“These trace contaminants in petroleum-based ingredients often readily penetrate the skin according to government and industry studies, and their presence in products is not restricted by government safety standards — they are legal at any level.”

And here’s why that’s a problem. The scariest of these possible contaminants is called 1,4 dioxane, an impurity found in 22 percent of all petroleum-based cosmetics that is a possible human carcinogen and known animal carcinogen. How much you’re exposed to depends on the product you’re using: it’s in 82 percent of hair dyes, 45 percent of self-tanners and 36 percent of face moisturizers, for starters.

A 2009 study published in the Journal of Investigative Dermatology investigated whether mineral oil-based moisturizers might increase the rate at which tumors form. When mice that were at high risk of developing skin cancer received a topical application of 100 mg once a day, five days a week for 17 weeks, the rate of tumor formation significantly increased.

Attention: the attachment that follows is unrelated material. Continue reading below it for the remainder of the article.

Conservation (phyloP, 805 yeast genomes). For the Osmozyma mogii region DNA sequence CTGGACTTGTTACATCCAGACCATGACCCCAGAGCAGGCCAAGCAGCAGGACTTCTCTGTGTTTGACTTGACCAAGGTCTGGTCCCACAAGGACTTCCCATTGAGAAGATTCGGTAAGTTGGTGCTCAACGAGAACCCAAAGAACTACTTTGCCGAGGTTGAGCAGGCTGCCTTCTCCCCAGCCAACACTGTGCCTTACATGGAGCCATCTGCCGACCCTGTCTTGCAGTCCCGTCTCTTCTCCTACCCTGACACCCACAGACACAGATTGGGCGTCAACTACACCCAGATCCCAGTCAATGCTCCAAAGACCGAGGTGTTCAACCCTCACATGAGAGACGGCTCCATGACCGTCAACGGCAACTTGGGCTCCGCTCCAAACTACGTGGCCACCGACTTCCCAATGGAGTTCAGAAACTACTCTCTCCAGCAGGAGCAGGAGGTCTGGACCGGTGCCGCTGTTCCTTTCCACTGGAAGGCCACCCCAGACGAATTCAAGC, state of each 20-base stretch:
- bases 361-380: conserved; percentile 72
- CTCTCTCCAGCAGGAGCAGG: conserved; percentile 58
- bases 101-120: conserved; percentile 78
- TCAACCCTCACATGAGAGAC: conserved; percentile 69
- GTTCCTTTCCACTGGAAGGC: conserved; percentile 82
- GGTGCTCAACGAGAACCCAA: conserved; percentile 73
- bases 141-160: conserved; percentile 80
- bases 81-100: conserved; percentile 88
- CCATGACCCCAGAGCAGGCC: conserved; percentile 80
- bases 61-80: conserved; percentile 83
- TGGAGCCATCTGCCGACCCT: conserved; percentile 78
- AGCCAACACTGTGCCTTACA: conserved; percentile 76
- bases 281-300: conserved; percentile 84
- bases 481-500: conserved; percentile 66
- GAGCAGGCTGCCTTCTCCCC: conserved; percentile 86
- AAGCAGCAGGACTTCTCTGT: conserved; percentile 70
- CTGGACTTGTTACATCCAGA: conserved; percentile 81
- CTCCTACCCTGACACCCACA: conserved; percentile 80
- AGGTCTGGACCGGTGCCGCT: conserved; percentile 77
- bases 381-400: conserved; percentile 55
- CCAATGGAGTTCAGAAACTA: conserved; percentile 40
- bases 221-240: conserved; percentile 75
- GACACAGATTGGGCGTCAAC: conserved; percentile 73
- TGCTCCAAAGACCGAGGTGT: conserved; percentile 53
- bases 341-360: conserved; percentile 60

Does it heal skin?

While some beauty companies are promoting petrolatum alternatives, other manufacturers swear by its ability to moisturize and heal. Petrolatum seals off the skin from water and air, and ‘it allows the skin to heal itself,’ says Calgary pharmacist Skip Gibson. He’s vice-president of sales and marketing for George’s Special Dry Skin Cream, a petroleum jelly’ based cream that he helped create. ‘Petroleum jelly is the most effective moisturizer available,’ says Vancouver dermatologist Dr. Richard Thomas. ‘The reduction in water loss makes it easier for the epidermis to continue normal function.’